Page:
Suffolk County’s police commissioner and chief of detectives said Tuesday that authorities had identified 40 cases of “check washing” fraud in Dix Hills, Melville and Huntington.
The cases date to August and involve a blend of high- and low-tech criminal activity: perpetrators steal paper checks from mailboxes and use a chemical to erase the amount-payable and payee fields. Then they write in new information and fraudulently cash the checks, either in a bank or using a mobile banking app.
“They are taking advantage of the accessibility of mail and have stolen thousands,” Commissioner Rodney K. Harrison said at a news conference at police headquarters in Yaphank.
In one Dix Hills case in August, Chief of Detectives John Roman said, a scammer changed a $100 check to $52,000, then cashed it at an unknown Bank of America location. Roman said authorities were seeking subpoenas to investigate that and other cases and that Bank of America would reimburse the victim.
Police have not made arrests in the Dix Hills case, Roman said. The checks were made out to “various names,” but police do not yet know if they are dealing with a ring of fraudsters, he said.
American Banking Association spokeswoman Sarah Grano said in an email that “We’ve recently seen criminals gravitate back toward check fraud, but fortunately banks are well equipped to catch it thanks to sophisticated fraud prevention systems and constant vigilance by dedicated employees. It’s important to remember that bank customers are generally protected against losses due to unauthorized transactions if they are reported in a timely fashion."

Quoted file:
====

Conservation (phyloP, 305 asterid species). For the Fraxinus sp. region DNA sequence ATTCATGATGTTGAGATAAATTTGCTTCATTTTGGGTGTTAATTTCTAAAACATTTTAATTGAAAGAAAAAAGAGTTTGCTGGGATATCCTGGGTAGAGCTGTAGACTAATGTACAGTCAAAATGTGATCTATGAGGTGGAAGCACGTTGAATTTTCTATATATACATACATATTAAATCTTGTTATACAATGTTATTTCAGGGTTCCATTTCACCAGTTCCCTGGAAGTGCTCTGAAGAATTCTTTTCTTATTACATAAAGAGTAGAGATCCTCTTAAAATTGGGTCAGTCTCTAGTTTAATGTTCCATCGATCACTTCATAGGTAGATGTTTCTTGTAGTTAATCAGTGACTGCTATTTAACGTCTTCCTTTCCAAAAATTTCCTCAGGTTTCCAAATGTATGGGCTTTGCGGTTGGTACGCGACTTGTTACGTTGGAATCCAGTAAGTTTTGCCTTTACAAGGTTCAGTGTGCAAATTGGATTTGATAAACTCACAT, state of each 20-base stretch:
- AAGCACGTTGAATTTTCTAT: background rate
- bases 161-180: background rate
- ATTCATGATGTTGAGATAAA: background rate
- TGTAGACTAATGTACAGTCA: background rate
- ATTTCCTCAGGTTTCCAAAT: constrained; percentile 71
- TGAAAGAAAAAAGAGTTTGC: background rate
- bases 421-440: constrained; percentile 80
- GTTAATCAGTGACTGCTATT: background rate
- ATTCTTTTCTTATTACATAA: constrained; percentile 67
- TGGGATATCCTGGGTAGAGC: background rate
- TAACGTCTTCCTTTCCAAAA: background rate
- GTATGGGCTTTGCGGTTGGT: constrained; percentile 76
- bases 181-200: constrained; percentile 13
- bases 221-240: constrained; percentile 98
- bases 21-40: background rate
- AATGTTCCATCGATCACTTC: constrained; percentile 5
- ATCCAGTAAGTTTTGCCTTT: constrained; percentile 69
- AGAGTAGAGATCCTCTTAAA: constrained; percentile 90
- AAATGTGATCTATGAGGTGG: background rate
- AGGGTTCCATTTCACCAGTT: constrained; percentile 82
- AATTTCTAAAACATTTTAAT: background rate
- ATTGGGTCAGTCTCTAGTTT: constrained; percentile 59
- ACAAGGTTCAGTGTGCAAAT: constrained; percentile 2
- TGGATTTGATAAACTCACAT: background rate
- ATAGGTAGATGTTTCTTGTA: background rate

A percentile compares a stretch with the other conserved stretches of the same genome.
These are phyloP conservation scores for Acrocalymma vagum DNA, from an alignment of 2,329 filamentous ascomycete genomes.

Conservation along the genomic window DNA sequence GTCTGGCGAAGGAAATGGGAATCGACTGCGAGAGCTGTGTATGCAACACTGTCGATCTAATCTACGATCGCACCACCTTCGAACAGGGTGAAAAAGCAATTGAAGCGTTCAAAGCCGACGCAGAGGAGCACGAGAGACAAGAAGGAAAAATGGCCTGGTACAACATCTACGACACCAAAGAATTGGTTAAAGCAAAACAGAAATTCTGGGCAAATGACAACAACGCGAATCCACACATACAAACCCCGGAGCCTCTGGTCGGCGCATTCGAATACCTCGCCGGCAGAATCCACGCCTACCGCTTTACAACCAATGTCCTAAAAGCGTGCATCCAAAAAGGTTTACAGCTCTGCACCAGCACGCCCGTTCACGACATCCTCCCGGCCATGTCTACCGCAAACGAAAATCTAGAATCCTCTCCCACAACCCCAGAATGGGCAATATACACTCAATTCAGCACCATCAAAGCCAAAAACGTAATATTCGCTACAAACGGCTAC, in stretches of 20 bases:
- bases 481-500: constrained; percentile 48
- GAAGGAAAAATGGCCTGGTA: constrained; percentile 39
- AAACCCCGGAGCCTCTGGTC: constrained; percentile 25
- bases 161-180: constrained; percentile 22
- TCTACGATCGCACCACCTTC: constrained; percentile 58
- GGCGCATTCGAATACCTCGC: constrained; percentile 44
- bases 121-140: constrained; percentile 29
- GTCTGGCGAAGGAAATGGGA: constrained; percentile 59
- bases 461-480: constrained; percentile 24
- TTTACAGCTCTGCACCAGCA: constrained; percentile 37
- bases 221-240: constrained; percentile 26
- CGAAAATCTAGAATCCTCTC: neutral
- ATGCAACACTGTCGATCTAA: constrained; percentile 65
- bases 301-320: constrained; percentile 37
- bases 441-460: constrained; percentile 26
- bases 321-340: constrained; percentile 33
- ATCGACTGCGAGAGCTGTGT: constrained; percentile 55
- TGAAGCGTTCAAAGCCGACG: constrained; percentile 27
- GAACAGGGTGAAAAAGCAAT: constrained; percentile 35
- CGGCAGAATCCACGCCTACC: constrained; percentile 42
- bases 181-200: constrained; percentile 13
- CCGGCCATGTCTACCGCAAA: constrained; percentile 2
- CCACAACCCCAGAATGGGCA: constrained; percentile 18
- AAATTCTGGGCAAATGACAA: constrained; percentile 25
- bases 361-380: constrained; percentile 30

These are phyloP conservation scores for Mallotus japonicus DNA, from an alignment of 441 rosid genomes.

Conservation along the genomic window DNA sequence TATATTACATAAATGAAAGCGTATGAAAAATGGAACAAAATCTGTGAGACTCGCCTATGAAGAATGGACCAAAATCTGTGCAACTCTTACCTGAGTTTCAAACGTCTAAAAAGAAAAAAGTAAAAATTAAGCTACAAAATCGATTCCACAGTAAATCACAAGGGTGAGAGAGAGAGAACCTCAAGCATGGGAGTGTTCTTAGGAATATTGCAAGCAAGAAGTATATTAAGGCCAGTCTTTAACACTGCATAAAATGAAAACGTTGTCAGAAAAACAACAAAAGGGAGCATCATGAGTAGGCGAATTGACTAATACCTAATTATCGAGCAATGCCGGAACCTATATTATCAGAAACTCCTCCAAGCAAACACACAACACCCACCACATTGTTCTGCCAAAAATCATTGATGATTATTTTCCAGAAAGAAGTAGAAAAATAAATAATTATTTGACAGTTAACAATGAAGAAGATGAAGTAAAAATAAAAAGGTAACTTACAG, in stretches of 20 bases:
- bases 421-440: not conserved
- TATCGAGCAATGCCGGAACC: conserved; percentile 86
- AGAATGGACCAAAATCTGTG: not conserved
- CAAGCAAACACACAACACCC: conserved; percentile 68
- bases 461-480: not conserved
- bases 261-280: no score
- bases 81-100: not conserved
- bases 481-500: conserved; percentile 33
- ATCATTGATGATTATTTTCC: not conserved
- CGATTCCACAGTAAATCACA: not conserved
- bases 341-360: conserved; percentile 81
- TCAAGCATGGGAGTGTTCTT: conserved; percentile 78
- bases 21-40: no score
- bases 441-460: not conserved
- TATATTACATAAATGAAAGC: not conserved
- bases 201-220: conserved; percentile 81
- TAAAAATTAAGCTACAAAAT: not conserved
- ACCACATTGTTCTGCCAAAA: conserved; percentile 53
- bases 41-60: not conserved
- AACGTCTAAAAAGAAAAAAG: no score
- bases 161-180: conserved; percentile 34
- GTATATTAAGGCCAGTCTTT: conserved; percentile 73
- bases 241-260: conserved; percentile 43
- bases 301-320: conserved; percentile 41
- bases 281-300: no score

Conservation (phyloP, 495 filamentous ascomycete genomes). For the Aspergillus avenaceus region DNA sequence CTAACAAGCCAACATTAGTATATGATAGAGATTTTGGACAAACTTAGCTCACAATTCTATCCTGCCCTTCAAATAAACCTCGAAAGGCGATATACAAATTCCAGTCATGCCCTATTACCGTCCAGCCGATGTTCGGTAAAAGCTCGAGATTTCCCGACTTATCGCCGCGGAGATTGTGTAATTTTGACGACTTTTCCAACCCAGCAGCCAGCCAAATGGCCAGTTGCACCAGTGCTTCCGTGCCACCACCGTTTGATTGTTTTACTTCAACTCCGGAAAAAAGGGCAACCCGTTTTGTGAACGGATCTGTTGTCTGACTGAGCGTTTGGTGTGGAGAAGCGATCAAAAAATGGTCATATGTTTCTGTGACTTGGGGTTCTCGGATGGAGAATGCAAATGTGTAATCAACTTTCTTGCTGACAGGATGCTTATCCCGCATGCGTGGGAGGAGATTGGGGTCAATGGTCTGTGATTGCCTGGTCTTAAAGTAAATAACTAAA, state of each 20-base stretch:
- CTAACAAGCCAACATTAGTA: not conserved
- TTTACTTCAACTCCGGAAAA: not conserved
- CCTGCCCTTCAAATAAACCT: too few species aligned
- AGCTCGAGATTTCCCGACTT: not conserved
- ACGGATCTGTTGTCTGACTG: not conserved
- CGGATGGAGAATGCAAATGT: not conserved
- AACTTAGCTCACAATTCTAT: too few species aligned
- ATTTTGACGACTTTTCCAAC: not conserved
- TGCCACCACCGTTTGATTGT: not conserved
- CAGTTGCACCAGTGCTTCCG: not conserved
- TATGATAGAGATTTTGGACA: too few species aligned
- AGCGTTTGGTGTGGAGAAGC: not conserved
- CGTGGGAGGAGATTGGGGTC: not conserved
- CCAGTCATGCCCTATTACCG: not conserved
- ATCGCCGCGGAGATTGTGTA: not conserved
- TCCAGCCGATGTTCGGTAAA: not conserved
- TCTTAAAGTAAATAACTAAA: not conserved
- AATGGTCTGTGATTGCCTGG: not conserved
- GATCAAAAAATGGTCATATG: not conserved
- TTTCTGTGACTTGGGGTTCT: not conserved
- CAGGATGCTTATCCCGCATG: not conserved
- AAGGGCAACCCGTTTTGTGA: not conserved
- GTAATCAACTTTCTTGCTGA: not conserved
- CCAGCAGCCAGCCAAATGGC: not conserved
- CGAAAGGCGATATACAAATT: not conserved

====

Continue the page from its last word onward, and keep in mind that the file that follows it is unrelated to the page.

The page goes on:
Many of the cases involved personal checks left in mailboxes outside homes, but some involved checks in United States Postal Service mailboxes or at USPS facilities.
John Del Giudice, assistant inspector in charge for the New York Division of the U.S. Postal Inspection Service, said in an email that “postal Inspectors are currently investigating reports of mail theft from home mailboxes containing outgoing mail. … We are working in partnership with the Suffolk County Police Department.”
Postal inspectors recover more than $1 billion annually in counterfeit checks and money orders, according to the agency website.
Harrison and Roman said residents should avoid dropping checks in home mailboxes and should switch to online banking from a secure computer or mail checks from a post office. Residents should write checks in indelible gel ink and pick up new orders of checks from the bank, instead of having them shipped.
They should check their bank activity regularly, retrieve mail regularly and sign up for USPS Informed Delivery, a free service with daily emails previewing mail and packages scheduled for delivery, authorities said.
Mail theft is a federal crime punishable by up to 5 years in prison, post office officials said.
With Dawn McCormick